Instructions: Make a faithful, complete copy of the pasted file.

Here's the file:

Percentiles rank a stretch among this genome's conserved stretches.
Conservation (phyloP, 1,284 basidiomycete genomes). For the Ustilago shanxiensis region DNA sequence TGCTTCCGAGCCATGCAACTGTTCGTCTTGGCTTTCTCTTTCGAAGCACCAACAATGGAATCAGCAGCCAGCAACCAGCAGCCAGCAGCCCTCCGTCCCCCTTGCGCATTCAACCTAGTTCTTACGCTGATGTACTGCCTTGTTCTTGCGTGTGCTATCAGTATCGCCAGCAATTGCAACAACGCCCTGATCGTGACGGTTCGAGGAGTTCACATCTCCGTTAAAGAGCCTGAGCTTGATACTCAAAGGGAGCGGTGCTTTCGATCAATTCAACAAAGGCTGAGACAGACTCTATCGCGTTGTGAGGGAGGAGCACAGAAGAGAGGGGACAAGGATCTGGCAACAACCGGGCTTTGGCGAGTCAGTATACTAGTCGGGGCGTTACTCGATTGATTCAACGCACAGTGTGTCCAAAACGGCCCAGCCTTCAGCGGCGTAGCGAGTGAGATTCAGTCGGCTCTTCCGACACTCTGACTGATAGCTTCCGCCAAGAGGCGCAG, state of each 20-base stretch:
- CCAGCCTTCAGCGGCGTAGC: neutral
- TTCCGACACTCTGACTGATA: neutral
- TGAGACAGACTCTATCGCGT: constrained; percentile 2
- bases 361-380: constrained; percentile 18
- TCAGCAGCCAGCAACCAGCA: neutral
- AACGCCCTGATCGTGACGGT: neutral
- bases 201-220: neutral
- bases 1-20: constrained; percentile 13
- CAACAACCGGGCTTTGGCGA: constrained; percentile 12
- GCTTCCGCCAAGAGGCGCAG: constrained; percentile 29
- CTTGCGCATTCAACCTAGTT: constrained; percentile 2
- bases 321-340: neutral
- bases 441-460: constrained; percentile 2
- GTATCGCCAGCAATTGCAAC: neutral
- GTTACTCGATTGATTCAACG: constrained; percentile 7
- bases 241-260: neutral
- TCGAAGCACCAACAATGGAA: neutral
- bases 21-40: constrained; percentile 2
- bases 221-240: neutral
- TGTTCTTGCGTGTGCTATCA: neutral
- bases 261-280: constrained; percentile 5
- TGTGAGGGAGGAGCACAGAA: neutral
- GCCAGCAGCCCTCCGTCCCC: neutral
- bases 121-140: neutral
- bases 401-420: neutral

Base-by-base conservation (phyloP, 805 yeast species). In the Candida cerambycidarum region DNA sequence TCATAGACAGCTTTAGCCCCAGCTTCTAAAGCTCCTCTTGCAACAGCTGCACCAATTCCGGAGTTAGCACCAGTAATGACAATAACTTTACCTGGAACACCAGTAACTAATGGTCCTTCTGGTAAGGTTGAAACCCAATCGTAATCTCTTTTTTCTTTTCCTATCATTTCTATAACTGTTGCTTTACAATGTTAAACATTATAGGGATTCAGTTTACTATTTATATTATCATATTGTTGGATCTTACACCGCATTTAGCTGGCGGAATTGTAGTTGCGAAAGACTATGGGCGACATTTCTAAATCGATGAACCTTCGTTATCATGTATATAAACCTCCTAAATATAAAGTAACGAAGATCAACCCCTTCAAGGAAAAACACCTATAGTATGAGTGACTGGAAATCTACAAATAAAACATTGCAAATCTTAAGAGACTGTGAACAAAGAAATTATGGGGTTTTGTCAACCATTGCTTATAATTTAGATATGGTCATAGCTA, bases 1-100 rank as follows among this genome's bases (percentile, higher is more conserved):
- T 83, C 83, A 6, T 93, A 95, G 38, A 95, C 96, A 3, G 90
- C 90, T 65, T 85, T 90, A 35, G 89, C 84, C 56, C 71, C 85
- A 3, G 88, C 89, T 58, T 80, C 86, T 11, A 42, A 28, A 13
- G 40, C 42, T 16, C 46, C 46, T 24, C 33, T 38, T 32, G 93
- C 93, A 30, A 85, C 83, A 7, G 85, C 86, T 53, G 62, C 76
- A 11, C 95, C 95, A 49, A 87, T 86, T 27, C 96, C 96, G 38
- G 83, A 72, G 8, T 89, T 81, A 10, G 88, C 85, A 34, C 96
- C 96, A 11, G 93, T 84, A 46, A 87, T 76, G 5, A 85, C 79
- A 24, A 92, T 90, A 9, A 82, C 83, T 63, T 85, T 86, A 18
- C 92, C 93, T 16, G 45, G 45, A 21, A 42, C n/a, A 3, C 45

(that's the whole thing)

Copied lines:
Percentiles rank a stretch among this genome's conserved stretches.
Conservation (phyloP, 1,284 basidiomycete genomes). For the Ustilago shanxiensis region DNA sequence TGCTTCCGAGCCATGCAACTGTTCGTCTTGGCTTTCTCTTTCGAAGCACCAACAATGGAATCAGCAGCCAGCAACCAGCAGCCAGCAGCCCTCCGTCCCCCTTGCGCATTCAACCTAGTTCTTACGCTGATGTACTGCCTTGTTCTTGCGTGTGCTATCAGTATCGCCAGCAATTGCAACAACGCCCTGATCGTGACGGTTCGAGGAGTTCACATCTCCGTTAAAGAGCCTGAGCTTGATACTCAAAGGGAGCGGTGCTTTCGATCAATTCAACAAAGGCTGAGACAGACTCTATCGCGTTGTGAGGGAGGAGCACAGAAGAGAGGGGACAAGGATCTGGCAACAACCGGGCTTTGGCGAGTCAGTATACTAGTCGGGGCGTTACTCGATTGATTCAACGCACAGTGTGTCCAAAACGGCCCAGCCTTCAGCGGCGTAGCGAGTGAGATTCAGTCGGCTCTTCCGACACTCTGACTGATAGCTTCCGCCAAGAGGCGCAG, state of each 20-base stretch:
- CCAGCCTTCAGCGGCGTAGC: neutral
- TTCCGACACTCTGACTGATA: neutral
- TGAGACAGACTCTATCGCGT: constrained; percentile 2
- bases 361-380: constrained; percentile 18
- TCAGCAGCCAGCAACCAGCA: neutral
- AACGCCCTGATCGTGACGGT: neutral
- bases 201-220: neutral
- bases 1-20: constrained; percentile 13
- CAACAACCGGGCTTTGGCGA: constrained; percentile 12
- GCTTCCGCCAAGAGGCGCAG: constrained; percentile 29
- CTTGCGCATTCAACCTAGTT: constrained; percentile 2
- bases 321-340: neutral
- bases 441-460: constrained; percentile 2
- GTATCGCCAGCAATTGCAAC: neutral
- GTTACTCGATTGATTCAACG: constrained; percentile 7
- bases 241-260: neutral
- TCGAAGCACCAACAATGGAA: neutral
- bases 21-40: constrained; percentile 2
- bases 221-240: neutral
- TGTTCTTGCGTGTGCTATCA: neutral
- bases 261-280: constrained; percentile 5
- TGTGAGGGAGGAGCACAGAA: neutral
- GCCAGCAGCCCTCCGTCCCC: neutral
- bases 121-140: neutral
- bases 401-420: neutral

Base-by-base conservation (phyloP, 805 yeast species). In the Candida cerambycidarum region DNA sequence TCATAGACAGCTTTAGCCCCAGCTTCTAAAGCTCCTCTTGCAACAGCTGCACCAATTCCGGAGTTAGCACCAGTAATGACAATAACTTTACCTGGAACACCAGTAACTAATGGTCCTTCTGGTAAGGTTGAAACCCAATCGTAATCTCTTTTTTCTTTTCCTATCATTTCTATAACTGTTGCTTTACAATGTTAAACATTATAGGGATTCAGTTTACTATTTATATTATCATATTGTTGGATCTTACACCGCATTTAGCTGGCGGAATTGTAGTTGCGAAAGACTATGGGCGACATTTCTAAATCGATGAACCTTCGTTATCATGTATATAAACCTCCTAAATATAAAGTAACGAAGATCAACCCCTTCAAGGAAAAACACCTATAGTATGAGTGACTGGAAATCTACAAATAAAACATTGCAAATCTTAAGAGACTGTGAACAAAGAAATTATGGGGTTTTGTCAACCATTGCTTATAATTTAGATATGGTCATAGCTA, bases 1-100 rank as follows among this genome's bases (percentile, higher is more conserved):
- T 83, C 83, A 6, T 93, A 95, G 38, A 95, C 96, A 3, G 90
- C 90, T 65, T 85, T 90, A 35, G 89, C 84, C 56, C 71, C 85
- A 3, G 88, C 89, T 58, T 80, C 86, T 11, A 42, A 28, A 13
- G 40, C 42, T 16, C 46, C 46, T 24, C 33, T 38, T 32, G 93
- C 93, A 30, A 85, C 83, A 7, G 85, C 86, T 53, G 62, C 76
- A 11, C 95, C 95, A 49, A 87, T 86, T 27, C 96, C 96, G 38
- G 83, A 72, G 8, T 89, T 81, A 10, G 88, C 85, A 34, C 96
- C 96, A 11, G 93, T 84, A 46, A 87, T 76, G 5, A 85, C 79
- A 24, A 92, T 90, A 9, A 82, C 83, T 63, T 85, T 86, A 18
- C 92, C 93, T 16, G 45, G 45, A 21, A 42, C n/a, A 3, C 45